And the public forums and general assemblies I attended (including Shaping SF talks at CounterPULSE and David Graeber’s talk at CIIS) gave me a deeper political education, both in terms of economic/class analysis AND social movement tactics and responses.
Julie Phelps: The most notable influence of Occupy was the sense of being embedded within a larger conversation that both affirmed our work and promised us that we were not special in our questioning, dissatisfaction and sense of injustice. Functionally, Occupy’s hallmark decentralized model and multi-missioned agenda problematized my expectations of how we as a group should strive to make a unified proclamation or manifesto. We have increasingly decentralized and destructured our way of working, turning and returning to improvisation as a sort of anarchistic experiment to explore the tensions, exchanges, demands and supplies, and value creations that happen in between; in between individual(s) and the communal(s), between structuring and restructuring, between knowing and not knowing. Within this imaginal, but very real, space I have not come closer to ‘understanding’ the economy, but I have felt the economy, danced the economy.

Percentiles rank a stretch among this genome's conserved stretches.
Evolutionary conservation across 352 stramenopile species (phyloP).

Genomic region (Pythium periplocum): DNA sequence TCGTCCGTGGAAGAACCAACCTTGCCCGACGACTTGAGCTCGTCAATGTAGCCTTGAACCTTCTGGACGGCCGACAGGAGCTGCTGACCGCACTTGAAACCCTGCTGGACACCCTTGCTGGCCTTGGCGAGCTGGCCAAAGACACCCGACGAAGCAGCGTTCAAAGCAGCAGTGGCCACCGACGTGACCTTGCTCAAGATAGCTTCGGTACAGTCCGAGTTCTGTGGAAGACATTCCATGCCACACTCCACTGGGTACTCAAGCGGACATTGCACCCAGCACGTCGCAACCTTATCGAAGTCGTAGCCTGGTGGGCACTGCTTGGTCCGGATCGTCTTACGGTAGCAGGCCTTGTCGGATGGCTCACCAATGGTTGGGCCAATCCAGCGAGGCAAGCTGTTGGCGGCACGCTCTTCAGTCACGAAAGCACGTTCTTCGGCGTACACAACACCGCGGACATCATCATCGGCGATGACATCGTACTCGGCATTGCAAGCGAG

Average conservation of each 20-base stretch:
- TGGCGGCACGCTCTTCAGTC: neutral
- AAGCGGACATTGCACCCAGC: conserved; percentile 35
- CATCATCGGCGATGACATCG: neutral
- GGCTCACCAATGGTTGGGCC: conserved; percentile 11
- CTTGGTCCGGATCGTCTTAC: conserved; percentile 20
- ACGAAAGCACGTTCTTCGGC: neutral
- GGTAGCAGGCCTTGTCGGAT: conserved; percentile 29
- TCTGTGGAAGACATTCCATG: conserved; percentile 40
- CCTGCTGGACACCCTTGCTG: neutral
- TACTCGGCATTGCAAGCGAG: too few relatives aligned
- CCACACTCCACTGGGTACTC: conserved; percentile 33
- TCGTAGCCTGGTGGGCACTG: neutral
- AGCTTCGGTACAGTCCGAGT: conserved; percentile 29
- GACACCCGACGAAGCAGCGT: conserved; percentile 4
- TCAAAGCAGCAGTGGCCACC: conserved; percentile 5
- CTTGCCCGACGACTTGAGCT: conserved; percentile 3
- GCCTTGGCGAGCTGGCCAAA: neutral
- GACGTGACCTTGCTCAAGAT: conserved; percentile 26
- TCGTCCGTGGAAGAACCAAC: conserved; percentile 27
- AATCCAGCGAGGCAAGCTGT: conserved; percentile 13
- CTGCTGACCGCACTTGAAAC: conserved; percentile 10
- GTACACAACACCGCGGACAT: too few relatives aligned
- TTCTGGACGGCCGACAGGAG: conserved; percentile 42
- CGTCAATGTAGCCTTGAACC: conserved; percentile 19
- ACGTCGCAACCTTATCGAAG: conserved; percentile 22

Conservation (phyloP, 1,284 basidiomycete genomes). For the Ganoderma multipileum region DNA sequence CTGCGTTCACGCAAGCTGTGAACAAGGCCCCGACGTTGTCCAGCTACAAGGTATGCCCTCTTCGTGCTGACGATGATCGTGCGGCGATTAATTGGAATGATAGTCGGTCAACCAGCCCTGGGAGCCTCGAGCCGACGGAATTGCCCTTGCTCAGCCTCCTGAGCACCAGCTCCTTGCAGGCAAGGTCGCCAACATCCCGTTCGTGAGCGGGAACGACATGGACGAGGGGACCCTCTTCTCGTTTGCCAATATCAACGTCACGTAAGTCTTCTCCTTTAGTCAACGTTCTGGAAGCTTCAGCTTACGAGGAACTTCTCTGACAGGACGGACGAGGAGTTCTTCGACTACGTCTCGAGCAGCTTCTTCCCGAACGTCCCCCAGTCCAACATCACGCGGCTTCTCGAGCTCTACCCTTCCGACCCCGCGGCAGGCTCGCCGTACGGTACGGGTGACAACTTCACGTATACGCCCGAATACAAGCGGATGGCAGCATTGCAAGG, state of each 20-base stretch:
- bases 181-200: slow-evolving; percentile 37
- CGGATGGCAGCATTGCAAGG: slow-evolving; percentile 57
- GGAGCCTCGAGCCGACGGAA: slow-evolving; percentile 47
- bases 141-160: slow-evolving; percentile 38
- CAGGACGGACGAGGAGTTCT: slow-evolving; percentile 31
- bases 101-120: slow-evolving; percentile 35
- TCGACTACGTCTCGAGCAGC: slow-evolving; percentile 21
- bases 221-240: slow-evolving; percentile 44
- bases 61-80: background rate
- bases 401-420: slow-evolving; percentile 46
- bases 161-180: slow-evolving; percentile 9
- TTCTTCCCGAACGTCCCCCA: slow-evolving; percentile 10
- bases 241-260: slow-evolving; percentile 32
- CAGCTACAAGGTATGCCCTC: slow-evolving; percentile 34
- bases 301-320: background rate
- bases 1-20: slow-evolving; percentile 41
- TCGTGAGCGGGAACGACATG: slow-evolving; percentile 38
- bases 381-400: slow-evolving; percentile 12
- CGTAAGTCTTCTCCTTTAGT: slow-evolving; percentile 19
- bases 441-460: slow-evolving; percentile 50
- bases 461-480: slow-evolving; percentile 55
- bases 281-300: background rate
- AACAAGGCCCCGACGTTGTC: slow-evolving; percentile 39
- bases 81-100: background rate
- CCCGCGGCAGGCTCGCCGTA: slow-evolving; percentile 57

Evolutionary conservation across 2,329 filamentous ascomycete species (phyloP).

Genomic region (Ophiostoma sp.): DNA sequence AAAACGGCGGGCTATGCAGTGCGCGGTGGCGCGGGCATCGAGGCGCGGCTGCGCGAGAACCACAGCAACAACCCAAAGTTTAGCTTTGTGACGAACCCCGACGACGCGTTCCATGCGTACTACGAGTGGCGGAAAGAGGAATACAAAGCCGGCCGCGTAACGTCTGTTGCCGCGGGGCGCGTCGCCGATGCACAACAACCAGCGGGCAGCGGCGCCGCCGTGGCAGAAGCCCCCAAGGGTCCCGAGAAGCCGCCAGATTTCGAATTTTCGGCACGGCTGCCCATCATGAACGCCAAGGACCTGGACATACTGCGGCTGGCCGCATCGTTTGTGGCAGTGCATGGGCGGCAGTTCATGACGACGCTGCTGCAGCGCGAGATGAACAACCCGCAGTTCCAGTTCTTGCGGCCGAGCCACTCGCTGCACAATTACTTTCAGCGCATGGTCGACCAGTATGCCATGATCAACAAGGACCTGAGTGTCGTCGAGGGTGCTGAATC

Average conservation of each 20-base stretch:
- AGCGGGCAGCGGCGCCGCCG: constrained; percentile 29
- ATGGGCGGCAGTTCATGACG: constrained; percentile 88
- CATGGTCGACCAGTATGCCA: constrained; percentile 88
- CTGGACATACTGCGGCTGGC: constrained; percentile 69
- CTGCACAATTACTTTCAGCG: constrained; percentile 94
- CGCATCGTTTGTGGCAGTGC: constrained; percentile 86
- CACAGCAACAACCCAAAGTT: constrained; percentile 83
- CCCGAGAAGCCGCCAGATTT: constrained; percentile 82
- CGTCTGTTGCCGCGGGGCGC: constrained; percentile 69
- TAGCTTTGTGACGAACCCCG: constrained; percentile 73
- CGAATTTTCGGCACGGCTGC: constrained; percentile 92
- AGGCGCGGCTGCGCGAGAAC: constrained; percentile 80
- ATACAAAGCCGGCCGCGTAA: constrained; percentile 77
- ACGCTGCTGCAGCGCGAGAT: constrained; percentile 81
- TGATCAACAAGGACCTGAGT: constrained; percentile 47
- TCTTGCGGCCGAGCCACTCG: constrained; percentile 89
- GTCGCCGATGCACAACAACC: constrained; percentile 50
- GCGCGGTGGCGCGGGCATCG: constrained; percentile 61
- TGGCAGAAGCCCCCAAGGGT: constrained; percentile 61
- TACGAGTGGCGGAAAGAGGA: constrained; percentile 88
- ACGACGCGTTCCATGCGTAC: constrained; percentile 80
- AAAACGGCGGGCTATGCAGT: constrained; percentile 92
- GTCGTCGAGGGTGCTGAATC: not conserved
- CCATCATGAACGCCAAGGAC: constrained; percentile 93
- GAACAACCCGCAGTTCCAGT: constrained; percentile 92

Kate for In Dance: This may be a question more suited for Keith Hennessy but I’m curious how Julie responds to it also. Keith Hennessy’s last piece (that I read about extensively but never got a chance to see live), Crotch, referenced Joseph Beuys. I imagine audiences in theaters where it was presented had some familiarity with Beuys. When Turbulence began at CounterPULSE and there was the reference to Keith Hennessey [no relation to Hennessy] the former Bush administration economic advisor, it felt like lots of people had no clue who he is. With widespread ignorance in the States about the economy, do you think Turbulence shifts our understanding or knowledge of problems with the economy? Another way to ask this: what do you want audiences leaving the theater after Turbulence to know or think about the economy? Are there other outcomes you consider important?